Russia and China sign major gas agreement
May 22, 2014
On May 21, 2014 one of the most important agreements of the century was signed, where Russia will supply China with 38 billion cubic meters of gas per year for the next 30 years. The pipeline will be the largest construction project in the world for the next four years. It is comparable to the Alaska pipeline that was built a few decades ago.
The agreement enables Russia to expand the market for its gas, which now goes mostly to Europe.
It "opened the door for Russia to enter into Asia's gas market," said Keun-Wook Paik, senior research fellow at the Oxford Institute for Energy Studies….
US government officials tried to put on a happy face, although Jack Lew had just gone to China to try to convince China not to sign the agreement. The US government has been trying desperately to make sanctions hurt Russia.
U.S. Secretary of State John Kerry noted that Russia and China have been trying to work out an energy agreement for 10 years and said the deal "isn't a sudden response to what's been going on" in Ukraine.
"And if the world benefits as a result of that, that's fine," he said.
Similarly, State Department spokeswoman Jen Psaki said of the prospect of closer Russia-China relations: "It is not a surprise to us that countries that are neighbors communicating about how to work together, whether that's through an economic partnership or otherwise…."
U.S. Treasury Secretary Jacob Lew had appealed to China during a visit last week to avoid taking steps that might offset the West's sanctions against Russia over its lightning annexation of Crimea in March. However, American officials have acknowledged China's pressing need for energy….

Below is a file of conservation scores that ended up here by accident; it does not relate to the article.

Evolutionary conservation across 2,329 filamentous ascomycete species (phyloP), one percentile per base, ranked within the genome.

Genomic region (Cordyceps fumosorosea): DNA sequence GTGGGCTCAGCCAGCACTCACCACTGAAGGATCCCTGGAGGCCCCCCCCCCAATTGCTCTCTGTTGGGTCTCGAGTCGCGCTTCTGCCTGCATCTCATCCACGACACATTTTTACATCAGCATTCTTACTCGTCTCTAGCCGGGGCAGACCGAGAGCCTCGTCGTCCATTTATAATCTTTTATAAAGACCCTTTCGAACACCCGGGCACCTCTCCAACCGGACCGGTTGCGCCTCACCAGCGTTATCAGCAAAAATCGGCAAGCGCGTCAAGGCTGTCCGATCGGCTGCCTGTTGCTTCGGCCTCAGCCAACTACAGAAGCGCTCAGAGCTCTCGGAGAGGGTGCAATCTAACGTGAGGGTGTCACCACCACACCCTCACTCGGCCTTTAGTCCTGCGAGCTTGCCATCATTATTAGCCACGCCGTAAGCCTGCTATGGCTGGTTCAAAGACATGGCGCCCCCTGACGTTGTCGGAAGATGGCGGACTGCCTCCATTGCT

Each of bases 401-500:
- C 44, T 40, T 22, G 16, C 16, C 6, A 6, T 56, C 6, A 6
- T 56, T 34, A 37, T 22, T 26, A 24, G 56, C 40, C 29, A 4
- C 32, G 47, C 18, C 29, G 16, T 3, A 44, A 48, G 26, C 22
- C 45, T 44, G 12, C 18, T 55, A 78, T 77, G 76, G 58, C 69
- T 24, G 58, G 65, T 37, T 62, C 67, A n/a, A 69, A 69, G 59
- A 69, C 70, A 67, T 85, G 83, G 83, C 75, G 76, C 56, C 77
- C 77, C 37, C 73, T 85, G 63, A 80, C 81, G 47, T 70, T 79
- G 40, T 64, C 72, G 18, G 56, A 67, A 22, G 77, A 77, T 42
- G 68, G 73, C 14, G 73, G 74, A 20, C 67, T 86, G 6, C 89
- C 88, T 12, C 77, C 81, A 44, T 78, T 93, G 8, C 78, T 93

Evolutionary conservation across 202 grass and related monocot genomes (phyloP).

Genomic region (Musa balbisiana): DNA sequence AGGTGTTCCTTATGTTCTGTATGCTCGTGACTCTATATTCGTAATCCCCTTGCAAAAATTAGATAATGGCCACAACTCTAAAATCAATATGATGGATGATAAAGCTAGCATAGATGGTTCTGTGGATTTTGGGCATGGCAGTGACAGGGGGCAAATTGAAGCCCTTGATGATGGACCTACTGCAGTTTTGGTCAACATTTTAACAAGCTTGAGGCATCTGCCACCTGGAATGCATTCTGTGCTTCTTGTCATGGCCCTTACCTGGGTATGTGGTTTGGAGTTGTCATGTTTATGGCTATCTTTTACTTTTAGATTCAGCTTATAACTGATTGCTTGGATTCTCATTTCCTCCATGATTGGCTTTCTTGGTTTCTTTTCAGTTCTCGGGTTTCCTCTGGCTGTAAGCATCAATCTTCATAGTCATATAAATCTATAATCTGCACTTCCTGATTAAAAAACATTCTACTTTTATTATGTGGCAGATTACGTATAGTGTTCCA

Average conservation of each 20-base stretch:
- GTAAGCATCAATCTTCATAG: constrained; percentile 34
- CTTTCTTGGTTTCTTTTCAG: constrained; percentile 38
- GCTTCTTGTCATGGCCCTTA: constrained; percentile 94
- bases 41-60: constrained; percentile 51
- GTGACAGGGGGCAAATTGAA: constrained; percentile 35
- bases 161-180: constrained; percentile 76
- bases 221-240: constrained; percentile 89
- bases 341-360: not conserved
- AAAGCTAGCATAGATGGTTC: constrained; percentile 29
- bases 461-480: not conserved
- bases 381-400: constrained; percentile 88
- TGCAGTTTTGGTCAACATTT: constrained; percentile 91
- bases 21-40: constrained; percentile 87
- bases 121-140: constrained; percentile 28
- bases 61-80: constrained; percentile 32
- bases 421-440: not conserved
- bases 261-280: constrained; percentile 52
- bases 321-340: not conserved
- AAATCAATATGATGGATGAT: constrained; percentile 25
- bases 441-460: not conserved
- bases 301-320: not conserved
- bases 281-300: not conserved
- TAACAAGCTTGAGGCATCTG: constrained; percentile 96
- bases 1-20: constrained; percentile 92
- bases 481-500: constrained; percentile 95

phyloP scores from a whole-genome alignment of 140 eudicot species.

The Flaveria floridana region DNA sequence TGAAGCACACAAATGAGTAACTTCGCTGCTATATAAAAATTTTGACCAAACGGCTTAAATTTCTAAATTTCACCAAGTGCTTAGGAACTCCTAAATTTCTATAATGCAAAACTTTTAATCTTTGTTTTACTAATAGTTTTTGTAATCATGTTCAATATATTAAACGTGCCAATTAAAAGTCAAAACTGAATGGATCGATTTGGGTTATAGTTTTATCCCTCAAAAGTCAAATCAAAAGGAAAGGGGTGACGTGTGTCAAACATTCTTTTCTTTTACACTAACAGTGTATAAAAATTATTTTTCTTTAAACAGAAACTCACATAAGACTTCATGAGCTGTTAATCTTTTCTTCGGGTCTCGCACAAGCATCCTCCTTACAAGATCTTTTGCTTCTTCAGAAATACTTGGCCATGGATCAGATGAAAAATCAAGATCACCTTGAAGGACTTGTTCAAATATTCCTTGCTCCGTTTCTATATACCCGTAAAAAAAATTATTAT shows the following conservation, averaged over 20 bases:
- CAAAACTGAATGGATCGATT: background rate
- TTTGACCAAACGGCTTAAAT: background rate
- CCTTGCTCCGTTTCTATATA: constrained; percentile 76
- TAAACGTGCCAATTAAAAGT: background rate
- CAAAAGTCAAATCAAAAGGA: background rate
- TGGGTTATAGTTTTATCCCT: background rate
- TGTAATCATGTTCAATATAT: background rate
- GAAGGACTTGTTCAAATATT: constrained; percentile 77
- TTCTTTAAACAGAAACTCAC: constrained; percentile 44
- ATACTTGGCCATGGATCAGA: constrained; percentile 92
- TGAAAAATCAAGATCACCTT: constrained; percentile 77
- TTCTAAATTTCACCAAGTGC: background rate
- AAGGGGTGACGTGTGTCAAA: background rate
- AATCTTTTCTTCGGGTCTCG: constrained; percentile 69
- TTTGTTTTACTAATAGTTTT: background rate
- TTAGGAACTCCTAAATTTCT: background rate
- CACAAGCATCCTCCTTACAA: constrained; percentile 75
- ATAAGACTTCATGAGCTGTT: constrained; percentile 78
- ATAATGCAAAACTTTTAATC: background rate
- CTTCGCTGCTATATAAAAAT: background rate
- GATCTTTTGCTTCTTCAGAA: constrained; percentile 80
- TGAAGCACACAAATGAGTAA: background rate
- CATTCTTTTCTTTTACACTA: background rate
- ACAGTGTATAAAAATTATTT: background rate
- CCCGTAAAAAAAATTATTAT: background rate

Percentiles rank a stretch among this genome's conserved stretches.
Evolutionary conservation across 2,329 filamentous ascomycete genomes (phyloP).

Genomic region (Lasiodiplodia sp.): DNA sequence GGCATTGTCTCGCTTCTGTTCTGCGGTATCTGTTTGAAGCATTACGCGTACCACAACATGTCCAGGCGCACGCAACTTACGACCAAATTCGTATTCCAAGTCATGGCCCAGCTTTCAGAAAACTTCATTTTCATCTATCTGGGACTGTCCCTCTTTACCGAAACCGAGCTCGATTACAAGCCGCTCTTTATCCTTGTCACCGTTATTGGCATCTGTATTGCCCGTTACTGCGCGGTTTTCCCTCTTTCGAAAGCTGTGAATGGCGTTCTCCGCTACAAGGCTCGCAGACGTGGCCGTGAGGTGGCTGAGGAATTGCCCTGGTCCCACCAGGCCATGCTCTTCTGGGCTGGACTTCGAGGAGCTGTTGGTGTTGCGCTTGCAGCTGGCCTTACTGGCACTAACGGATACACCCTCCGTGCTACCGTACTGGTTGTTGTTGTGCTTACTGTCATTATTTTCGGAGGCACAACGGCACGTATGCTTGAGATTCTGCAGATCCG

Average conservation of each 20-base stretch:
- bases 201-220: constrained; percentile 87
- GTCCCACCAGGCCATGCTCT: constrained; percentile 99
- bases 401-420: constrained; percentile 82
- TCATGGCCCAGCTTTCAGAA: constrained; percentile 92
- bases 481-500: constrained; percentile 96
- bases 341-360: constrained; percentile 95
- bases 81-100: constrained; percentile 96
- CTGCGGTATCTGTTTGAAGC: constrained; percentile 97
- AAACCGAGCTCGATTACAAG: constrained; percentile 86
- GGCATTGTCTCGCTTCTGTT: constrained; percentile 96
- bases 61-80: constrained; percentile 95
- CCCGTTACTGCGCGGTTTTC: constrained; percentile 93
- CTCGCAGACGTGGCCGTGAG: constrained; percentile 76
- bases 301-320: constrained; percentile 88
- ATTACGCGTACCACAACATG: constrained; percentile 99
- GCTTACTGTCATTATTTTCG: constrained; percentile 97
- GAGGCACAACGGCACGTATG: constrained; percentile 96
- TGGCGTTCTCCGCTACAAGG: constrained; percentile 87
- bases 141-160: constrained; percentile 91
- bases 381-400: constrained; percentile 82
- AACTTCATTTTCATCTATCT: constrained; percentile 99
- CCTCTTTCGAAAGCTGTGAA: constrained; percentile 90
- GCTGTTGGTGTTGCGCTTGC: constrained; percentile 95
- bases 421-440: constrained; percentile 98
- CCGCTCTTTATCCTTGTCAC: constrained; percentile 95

China and Russia have been negotiating the deal for more than a decade but had been hung up over the price.
Russia and China had virtually completed negotiations, except for the price. It is plain that the recent US sanctions made this agreement more urgent and speeded up Russia’s turn to the East. Twenty years ago Russia was made to believe that the West welcomed them, and they began creating ties to Europe and America. They were told that NATO would not set foot in any of the Eastern European nations on or near Russia’s border. Those agreements were broken. The US government continued to treat Russia as an enemy instead of a friend.
Russia began fighting back a few years ago in South Ossetia and now in Ukraine. They do not want US missiles pointing at them from so close. The US took the same steps in 1960 during the Cuban missile crisis.
Economically speaking, this gas agreement will exclude the US dollar, as the gas will be paid for in Chinese currency. This deal alone could end the USD’s reign as the world currency for international trade.
Politically speaking, it will further isolate the West from Asian markets. This deal alone serves to make Russia an Asian nation, rather than a European one, thanks largely to the US sanctions over Ukraine.
The sanctions are backfiring.
Dr. Stephen Jones